Died 31 July 2008

The funeral was arranged for 13 August, and the family asked me to be the master of ceremonies, since it was to be a non-religious occasion. It was a proper and fitting ceremony, with about 200 people there.

Jumping back, 4 August was Helen’s 60th birthday. By this time we were back at Kerfontaine, and David, Lindsay and Tom James were in their usual gîte at Moëlan-sur-Mer. They came over on the day, and Lindsay, with a bit of sous-chef help from me, cooked a magnificent dinner. Jean and Annick came down for it too. It was a sublimely happy occasion. I gave Helen an emerald ring in white gold, which I knew she wanted; and she had many other presents, and scores of cards.

Yesterday I was due to meet our bank manager, who’s in Shrewsbury, where we still keep our accounts. I’ve never seen her. She doesn’t call herself a bank manager but a ‘relationship adviser’, and she’s replaced the excellent bank manager we used to have, who called himself a bank manager. I had no special business with her, but she wanted a meeting, and was prepared to come to London for it. At nine o’clock yesterday morning, the mobile rang: she was so sorry, she wouldn’t be able to make the meeting; the National Westminster Bank couldn’t afford to send its relationship advisers on train journeys at the moment.

Camden Town7 October 2008

On 1 September, my first day back at Teachers TV after the summer, Andrew Bethell told me that he could only afford to employ me for seven days in September. So I did five of those straight away, and then went back to France for most of the rest of the month.

On 10 September, I met Peter Adams at Stansted Airport and we flew to Dinard, where I had left the car. We drove to Rennes, and met Helen, who had just stepped off the TGV from Marseille, having had a wonderful 10 days there with Mary, Jacques and Tess. Peter had four days with us. On his last day (a Sunday), I took him back to the airport via Mont Saint Michel, which he had never seen. We climbed up to the top (we had to pay to get into the abbey itself) and arrived there in the midst of high mass. It’s a spectacular building, soaring and light, and the service in full swing, organ music, incense and all, made it exhilarating. We went up to the altar rail. Peter didn't take communion. He didn't think it right to, as an Anglican priest. He received a blessing. I did take communion, even though I'm an atheist. Afterwards, the view from the square outside the west doors, over the great bay at low tide, was breathtakingly lovely: reflections of clouds moving across the sheen of water on the mud, and the empty winding creeks showing where the tide would later enter.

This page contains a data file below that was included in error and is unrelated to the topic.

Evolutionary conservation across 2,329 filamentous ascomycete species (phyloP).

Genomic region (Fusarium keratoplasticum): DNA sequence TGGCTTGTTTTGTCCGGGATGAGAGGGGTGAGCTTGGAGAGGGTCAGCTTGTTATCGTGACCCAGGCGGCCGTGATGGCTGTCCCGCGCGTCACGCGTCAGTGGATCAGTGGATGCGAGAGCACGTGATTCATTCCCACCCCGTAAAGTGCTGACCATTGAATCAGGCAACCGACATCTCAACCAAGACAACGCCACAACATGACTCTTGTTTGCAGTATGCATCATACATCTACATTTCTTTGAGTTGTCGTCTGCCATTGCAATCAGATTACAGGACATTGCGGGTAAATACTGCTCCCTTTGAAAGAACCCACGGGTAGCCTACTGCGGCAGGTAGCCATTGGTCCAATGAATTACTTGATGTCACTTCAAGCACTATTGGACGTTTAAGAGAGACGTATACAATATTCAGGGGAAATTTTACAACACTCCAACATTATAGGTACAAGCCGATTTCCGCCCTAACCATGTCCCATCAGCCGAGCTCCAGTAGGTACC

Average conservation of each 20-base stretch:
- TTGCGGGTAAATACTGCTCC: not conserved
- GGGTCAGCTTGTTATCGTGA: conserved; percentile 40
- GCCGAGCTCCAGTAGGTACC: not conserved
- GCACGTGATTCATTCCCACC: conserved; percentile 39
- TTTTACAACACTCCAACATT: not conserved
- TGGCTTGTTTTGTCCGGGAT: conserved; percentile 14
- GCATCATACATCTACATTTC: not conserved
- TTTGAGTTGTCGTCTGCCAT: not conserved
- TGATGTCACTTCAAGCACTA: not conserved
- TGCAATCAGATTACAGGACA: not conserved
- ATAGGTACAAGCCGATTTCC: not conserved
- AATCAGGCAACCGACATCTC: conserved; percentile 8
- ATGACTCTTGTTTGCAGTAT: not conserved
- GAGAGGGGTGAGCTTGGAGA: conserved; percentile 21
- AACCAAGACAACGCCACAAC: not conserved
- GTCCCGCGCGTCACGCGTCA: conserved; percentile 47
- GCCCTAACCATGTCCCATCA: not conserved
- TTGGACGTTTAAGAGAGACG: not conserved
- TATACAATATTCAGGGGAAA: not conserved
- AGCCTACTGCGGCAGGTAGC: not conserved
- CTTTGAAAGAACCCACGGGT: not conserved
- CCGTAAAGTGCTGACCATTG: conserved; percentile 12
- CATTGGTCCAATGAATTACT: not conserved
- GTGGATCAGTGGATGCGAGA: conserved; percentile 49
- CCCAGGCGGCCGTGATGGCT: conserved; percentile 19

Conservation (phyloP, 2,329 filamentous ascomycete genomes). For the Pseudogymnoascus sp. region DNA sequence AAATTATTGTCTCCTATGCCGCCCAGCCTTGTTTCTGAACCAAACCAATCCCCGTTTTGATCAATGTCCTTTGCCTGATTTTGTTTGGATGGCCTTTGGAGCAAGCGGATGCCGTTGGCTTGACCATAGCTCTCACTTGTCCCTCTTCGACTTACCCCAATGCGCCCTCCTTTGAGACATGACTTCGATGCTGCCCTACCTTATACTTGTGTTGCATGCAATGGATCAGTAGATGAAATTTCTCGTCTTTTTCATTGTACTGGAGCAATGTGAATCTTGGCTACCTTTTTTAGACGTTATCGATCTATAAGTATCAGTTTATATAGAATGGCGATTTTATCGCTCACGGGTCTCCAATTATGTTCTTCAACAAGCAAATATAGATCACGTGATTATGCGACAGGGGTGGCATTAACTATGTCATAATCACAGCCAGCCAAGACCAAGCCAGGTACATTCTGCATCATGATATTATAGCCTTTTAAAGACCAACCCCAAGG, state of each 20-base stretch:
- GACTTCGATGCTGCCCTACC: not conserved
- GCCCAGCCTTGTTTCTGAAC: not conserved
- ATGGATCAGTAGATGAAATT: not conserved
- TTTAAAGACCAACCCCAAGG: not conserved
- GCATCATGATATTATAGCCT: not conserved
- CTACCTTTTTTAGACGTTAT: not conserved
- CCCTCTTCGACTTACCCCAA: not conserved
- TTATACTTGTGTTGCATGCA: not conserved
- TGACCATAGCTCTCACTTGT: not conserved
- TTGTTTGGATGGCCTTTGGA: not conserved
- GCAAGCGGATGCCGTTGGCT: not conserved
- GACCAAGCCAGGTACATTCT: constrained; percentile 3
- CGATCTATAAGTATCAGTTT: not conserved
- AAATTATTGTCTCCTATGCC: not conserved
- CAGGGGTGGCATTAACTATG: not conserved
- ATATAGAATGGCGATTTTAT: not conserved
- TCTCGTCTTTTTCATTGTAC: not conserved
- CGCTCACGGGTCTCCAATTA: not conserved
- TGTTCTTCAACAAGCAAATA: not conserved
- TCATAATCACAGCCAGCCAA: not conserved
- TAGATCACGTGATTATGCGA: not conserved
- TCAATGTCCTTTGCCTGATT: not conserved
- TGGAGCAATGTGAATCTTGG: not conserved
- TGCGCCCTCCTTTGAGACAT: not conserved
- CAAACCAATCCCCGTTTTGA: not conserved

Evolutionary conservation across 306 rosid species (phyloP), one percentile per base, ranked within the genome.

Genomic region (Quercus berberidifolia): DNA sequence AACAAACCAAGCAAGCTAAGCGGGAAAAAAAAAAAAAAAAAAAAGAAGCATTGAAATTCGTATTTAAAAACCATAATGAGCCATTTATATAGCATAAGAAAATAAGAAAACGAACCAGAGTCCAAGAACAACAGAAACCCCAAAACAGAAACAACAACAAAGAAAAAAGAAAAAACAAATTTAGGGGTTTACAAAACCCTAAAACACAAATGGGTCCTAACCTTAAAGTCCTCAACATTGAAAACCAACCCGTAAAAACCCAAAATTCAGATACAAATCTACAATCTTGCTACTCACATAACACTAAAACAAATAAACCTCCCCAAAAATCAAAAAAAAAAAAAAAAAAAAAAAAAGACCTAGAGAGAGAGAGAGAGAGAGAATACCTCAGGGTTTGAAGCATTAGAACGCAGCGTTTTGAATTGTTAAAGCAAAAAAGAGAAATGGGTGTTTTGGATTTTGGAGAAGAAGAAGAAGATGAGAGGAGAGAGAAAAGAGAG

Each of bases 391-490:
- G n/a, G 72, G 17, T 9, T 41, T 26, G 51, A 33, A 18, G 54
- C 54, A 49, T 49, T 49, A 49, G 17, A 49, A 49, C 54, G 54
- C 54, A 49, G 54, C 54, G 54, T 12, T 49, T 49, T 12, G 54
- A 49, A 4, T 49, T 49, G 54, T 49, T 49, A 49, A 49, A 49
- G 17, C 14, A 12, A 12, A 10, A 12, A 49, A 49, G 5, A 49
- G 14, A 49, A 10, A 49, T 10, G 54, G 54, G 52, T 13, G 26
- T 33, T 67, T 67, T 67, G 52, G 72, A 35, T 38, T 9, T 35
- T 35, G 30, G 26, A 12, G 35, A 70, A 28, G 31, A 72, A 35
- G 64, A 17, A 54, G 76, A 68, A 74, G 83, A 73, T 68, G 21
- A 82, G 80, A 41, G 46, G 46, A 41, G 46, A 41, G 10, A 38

After that, Helen and I had a peaceful two weeks together alone at Kerfontaine. The weather was the best of the summer: a succession of steady, golden days. On Monday 22nd we picked the apples. Rosa came down to help us. I have a useful new tool for apple-picking: a long extendible metal pole, to which is attached a short fitment with a cloth bag at its end. With a bit of practice, and as long as an apple is ripe, you can cause it to fall into the bag by holding the bag under the apple and banging the metal ring at the bag’s mouth against the stalk. You can get four or five apples like this before bringing the pole to earth. A lot of apples fell to the ground as the trees were disturbed, but the ground was so soft after all the rain earlier in the summer that they didn’t bruise. We gave most of them to Rosa; they’re a winter boon for her.